Doctor's Notes on Rectal Bleeding
Rectal bleeding is blood that is passed with the stool during a bowel movement. Rectal bleeding may be bright red or may be a darker, blackish color. It is also possible to have blood in the stool that is not visible to the naked eye (called occult bleeding). The medical term for rectal bleeding is hematochezia. There are a number of causes of rectal bleeding. Causes may include:
- tears in the anus,
- inflammatory bowel diseases,
- ischemic colitis, and
- polyps or cancers of the intestine or anus.
Rectal bleeding may be associated with other symptoms, depending on the cause of the bleeding. Other associated symptoms may include:
- abdominal pain,
- weight loss,
- decreased appetite,
- dark or tarry stools, or
- rectal pain.
What Is the Treatment for Rectal Bleeding?
Treatment for rectal bleeding depends on the condition that is causing the bleeding and is directed at managing that condition.
- A number of medications are used to control inflammatory bowel diseases.
- Compresses, sitz baths, hemorrhoid creams, and ligation are some measures that control bleeding from hemorrhoids.
- Anal fissures or tears can be treated with ointments or can improve over time.
- Certain conditions that cause rectal bleeding, including large polyps and cancers, are treated by surgery.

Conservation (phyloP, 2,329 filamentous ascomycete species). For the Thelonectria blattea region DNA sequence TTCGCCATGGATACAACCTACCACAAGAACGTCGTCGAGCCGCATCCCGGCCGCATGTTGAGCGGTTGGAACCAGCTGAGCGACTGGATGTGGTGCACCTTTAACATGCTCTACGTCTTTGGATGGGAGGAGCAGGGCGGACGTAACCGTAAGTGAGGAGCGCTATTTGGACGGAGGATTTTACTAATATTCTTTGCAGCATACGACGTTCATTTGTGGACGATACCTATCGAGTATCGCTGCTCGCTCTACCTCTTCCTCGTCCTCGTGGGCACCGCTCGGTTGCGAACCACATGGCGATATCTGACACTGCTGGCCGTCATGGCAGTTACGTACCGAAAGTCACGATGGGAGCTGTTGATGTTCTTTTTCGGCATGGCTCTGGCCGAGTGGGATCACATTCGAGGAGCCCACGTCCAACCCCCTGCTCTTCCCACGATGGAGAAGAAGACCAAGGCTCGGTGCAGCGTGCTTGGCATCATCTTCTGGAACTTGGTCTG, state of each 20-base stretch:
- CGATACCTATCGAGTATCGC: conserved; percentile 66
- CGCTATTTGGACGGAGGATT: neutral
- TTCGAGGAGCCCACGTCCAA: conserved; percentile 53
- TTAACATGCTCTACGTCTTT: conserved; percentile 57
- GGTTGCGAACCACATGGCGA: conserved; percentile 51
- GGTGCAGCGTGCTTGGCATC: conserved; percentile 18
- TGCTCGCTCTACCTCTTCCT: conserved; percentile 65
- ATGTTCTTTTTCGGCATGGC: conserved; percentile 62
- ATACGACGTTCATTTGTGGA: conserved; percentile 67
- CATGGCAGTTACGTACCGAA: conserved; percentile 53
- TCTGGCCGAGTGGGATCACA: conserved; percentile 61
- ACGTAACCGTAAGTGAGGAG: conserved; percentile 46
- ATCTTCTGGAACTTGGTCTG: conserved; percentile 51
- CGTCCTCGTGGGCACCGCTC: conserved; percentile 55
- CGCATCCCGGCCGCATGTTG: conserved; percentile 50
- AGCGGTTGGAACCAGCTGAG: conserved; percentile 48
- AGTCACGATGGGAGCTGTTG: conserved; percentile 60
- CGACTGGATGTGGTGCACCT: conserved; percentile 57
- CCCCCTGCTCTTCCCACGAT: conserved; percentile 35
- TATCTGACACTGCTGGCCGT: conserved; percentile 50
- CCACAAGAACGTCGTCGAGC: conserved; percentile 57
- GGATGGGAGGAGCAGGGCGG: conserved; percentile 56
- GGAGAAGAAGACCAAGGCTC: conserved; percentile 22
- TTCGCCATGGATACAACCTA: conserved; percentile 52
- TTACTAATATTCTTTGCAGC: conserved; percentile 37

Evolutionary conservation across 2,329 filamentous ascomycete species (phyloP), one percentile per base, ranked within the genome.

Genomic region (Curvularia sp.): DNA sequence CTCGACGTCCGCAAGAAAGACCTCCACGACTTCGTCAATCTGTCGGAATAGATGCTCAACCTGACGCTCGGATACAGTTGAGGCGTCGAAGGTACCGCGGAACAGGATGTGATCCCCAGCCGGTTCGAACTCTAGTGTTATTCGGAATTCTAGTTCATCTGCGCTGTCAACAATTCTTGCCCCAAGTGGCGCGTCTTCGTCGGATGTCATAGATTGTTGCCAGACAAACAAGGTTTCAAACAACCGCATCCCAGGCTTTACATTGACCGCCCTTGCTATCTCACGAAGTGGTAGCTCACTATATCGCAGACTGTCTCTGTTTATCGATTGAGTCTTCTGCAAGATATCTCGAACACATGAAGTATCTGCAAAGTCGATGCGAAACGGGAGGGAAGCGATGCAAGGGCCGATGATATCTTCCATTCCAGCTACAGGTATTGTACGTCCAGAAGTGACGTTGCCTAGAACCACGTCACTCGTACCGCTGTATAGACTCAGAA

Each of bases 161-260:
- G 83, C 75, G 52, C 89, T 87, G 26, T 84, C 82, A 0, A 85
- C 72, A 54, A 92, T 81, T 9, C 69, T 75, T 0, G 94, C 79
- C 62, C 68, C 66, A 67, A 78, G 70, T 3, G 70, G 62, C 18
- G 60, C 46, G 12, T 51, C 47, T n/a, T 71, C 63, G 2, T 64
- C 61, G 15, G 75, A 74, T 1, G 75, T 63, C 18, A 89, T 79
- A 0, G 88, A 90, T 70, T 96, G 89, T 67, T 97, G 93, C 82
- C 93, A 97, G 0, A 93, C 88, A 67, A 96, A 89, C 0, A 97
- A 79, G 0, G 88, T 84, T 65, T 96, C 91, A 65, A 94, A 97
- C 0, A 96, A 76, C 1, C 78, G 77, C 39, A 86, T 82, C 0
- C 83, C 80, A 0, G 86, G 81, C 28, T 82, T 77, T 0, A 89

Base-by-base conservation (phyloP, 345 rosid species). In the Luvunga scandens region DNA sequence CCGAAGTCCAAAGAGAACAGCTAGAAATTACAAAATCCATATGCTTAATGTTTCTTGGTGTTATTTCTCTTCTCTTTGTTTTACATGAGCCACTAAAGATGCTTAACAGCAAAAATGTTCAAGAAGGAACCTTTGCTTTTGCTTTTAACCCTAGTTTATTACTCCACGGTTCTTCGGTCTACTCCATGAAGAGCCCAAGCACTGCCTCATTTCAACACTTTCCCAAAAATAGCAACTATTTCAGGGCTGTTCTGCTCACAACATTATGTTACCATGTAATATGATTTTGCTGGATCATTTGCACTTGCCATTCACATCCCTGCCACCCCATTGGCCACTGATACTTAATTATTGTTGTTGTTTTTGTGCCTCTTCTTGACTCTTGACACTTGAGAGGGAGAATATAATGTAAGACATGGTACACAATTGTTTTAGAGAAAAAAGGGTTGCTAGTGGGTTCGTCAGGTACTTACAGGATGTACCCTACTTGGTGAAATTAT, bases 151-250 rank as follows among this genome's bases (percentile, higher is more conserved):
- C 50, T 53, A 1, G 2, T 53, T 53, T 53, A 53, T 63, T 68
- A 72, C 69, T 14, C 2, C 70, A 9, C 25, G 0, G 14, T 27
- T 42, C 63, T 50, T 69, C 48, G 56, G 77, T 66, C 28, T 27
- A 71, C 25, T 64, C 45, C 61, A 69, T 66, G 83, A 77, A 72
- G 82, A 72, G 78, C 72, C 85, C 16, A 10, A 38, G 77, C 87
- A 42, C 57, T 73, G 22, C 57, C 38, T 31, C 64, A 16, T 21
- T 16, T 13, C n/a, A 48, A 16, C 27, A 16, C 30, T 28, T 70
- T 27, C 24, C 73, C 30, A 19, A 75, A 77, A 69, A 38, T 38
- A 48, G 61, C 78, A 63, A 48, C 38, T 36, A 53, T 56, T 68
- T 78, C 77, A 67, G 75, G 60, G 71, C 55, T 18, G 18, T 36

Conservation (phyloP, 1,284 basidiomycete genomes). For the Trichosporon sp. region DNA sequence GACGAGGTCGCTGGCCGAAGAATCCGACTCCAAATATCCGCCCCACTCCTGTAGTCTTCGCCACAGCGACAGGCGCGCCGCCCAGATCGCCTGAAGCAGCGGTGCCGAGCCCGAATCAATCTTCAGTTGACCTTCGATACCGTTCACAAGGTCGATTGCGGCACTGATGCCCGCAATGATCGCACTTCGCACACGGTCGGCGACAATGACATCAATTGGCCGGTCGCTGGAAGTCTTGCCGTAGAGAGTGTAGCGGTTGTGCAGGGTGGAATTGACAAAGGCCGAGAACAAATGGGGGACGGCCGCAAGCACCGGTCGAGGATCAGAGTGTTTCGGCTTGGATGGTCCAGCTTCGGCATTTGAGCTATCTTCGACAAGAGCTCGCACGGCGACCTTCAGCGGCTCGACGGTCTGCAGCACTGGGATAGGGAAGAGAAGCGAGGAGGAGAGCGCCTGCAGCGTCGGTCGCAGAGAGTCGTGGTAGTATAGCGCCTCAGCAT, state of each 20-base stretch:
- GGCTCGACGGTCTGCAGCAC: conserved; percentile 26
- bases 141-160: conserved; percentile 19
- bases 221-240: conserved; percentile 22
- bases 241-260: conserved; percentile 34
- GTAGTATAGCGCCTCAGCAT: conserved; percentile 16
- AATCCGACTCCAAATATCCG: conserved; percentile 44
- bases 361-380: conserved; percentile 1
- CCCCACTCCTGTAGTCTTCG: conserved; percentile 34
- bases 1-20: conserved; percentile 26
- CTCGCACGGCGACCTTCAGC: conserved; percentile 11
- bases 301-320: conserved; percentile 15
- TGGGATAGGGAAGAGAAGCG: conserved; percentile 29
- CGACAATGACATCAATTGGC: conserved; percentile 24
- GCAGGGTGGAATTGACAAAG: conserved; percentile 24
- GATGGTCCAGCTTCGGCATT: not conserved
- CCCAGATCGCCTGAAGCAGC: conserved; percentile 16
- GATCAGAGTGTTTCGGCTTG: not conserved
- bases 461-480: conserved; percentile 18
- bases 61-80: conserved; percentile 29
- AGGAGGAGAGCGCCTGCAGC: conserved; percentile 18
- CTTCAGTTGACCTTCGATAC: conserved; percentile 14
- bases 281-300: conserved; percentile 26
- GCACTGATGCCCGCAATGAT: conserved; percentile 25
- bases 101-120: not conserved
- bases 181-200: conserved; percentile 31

- Treatment for anemia (low red blood cell count) may be needed if there has been a significant amount of blood loss.
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Symptoms and Signs: Rectal BleedingRectal bleeding is blood passed rectally. Blood in the stool can be bright red or maroon in color. Larger amounts of blood that remain in the intestine long enough can turn the stool black. Blood in the stool also may be invisible to the naked eye (occult).
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When Should You Worry About Rectal Bleeding?Most of the time, rectal bleeding is not caused by a serious medical condition, but the only way to be sure is to see a doctor for evaluation.
Kasper, D.L., et al., eds. Harrison's Principles of Internal Medicine, 19th Ed. United States: McGraw-Hill Education, 2015.